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Alfred & Wilde: an interview with designer Simon Mitchell

Simon Mitchell introduces his wonderful interiors brand Alfred & Wilde, and reveals the reason for his fascination with the Platonic Solids.

Written by Amelia Gregory

Heart London lifestyle -Alfred&Wilde
I have had my eye on the Alfred & Wilde brand since I first discovered the bold graphic designs of founder Simon Mitchell at the 2014 Tent London exhibition in September last year, and I then convinced him to contribute a special piece about the Platonic Solids for That Which We Do Not Understand, my 10th anniversary book. I caught up with Simon again at the recent Top Drawer at Olympia, and marvelled at the latest additions to his collection: bespoke jewellery created in collaboration with the Wolf & Moon jewellery brand. Here’s the low down on his wonderful style.

Simon Mitchell - Alfred & Wilde
What inspired you to turn from fine art to graphic design?
My fine art practice at university tended to use a lot of graphic design – I created advertising-style posters and lightboxes for my degree show – but the art world never appealed long-term. However, after a few years with an office job I realised I needed a creative outlet, and figured that designing cards and prints might provide this, while also potentially providing a more steady income than being an artist.

Yeshen Venema Photography
How long have you lived in Hackney and how does the area affect your work ethos and design?
I have lived in the area for nearly 7 years now, having lived in North London for four years before that. Both areas – like most of London – have a brilliant mix of people from all over the world, with all the variation in food, music and culture that goes with that. But you really can’t beat Hackney for arts and culture. Hackney Wick is home to the largest community of artists in Europe and Clapton and London Fields are full of the world’s fashion crowd. The city provides constant mental and creative stimulation and is always pushing you to up your game and be better than your peers. I’m not sure how I’d manage if I moved somewhere quieter!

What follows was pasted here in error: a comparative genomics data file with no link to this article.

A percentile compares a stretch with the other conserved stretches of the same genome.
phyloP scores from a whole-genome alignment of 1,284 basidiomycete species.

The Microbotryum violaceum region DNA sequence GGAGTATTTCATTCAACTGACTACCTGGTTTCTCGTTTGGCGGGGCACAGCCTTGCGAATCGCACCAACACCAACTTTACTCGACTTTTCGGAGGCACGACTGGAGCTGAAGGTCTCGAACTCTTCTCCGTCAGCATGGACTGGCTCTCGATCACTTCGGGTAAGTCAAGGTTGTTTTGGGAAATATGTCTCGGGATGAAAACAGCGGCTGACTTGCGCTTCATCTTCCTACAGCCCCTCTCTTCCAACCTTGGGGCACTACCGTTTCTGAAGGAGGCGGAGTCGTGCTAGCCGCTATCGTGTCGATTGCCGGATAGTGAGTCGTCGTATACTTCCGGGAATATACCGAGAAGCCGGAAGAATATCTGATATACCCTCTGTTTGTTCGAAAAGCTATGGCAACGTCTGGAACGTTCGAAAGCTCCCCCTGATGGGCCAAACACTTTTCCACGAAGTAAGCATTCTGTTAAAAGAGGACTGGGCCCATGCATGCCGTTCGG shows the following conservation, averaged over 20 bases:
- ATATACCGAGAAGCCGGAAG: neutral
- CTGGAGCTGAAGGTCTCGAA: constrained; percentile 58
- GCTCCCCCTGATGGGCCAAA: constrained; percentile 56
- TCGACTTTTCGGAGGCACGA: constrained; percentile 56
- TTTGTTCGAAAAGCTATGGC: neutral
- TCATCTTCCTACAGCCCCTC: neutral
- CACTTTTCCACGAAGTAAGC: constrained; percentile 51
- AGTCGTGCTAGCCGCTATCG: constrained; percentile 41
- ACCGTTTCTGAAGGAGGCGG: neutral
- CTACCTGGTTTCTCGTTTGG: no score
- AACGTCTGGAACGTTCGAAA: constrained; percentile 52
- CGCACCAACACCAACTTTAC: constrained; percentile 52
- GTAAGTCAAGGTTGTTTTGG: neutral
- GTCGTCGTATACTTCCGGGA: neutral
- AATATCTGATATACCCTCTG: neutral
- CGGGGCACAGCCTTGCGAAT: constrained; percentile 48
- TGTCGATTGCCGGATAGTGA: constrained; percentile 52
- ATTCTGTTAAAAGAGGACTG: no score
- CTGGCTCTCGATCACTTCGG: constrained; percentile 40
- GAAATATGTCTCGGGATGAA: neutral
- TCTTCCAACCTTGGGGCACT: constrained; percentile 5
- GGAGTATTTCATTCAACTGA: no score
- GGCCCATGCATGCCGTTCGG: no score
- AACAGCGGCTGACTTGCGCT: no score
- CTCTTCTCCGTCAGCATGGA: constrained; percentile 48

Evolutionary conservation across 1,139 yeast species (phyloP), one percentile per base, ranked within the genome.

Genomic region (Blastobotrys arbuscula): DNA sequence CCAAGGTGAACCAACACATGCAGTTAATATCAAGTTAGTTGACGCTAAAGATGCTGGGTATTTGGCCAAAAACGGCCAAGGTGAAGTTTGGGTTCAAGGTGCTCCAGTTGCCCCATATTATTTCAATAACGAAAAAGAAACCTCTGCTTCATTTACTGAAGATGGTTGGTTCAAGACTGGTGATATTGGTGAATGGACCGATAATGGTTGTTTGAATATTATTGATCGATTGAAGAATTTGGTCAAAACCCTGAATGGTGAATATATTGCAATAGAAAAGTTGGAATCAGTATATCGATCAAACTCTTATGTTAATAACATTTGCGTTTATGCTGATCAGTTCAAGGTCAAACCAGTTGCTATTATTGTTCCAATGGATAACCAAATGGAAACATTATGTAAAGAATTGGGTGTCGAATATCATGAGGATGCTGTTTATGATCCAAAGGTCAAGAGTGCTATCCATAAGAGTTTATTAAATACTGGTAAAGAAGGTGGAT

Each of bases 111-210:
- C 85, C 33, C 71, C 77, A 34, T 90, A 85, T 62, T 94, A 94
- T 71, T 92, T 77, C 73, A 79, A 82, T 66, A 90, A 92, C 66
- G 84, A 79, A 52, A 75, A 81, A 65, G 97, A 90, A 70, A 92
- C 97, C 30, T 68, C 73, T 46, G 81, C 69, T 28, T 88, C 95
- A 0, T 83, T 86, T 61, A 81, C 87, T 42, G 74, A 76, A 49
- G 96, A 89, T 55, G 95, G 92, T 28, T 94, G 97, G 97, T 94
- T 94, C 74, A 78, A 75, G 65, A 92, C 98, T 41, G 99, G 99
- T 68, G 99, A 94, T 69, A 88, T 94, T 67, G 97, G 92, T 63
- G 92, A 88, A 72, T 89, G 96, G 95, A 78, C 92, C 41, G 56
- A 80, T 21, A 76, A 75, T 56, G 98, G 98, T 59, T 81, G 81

Plywood (black and white) print-Alfred&Wilde
Yeshen Venema Photography  Icosahedron-tea-towel-AlfredWilde
Why are you so enamoured of the Platonic Solids?
I’ve always been a bit of a science geek – I studied natural sciences before fine art – so was keen to reference this in my designs. I was drawn to the Platonic Solids because they have a historical and mathematical significance that is intricately linked to what they look like. The geometric shapes were studied by the ancient Greeks but still manage to look like contemporary graphic designs when printed today.

What is the process of creating your designs?
I’ve got a box full of cuttings and postcards and bit and pieces, plus Pinterest boards, that I use for ideas. But most of my designs are sketched out on my Mac using an open source version of Illustrator called Inkscape. The software can be a bit limiting which has probably helped shape the style Alfred & Wilde style – less is more!

Cube Brooch-Alfred Wilde
How did the collaboration with Wolf and Moon come about?
I thought the Platonic Solids designs would be perfect for jewellery so was on the look out for someone to collaborate with. Luckily a friend of a friend put me in touch with Hannah from Wolf & Moon who loved the idea. It has been great to team up with a fellow Hackney brand with such a strong focus on geometric shapes. They’ve been amazing to work with.

London notebook-Alfred&Wilde
What was the highlight of your recent Top Drawer outing? Any exciting new retail outlets you can share?
Top Drawer was a great platform for Alfred & Wilde and I had interest from some really well respected retailers. I’m particularly pleased about getting new stockists outside of London in places like Brighton. And I’ll soon be stocked in the Southbank Centre shop in London – that’s pretty exciting!

How hard is it to run a business alongside another job, and do you have any tips for other designers in a similar situation?
I never seem to have enough time for Alfred & Wilde which is difficult, and my to-do list seems endless. But keeping my job on a part-time basis has given me an invaluable financial safety net and I couldn’t have started Alfred & Wilde without it. I think its important to have a job that can be really flexible. I’ve been really lucky that if I have an important event or need to wait in for a delivery I can change my days I’m in the office.

What do you hope for the future of Alfred & Wilde?
Whenever I am asked this question I always give the same answer: my dream is to have an Alfred & Wilde HQ in a canalside warehouse in Hackney Wick, with studio space, print facilities, and a cafe, bar and gallery. From there I can run the global design empire!

I wish Simon the best of luck with his plans for the future: let’s hope they happen!


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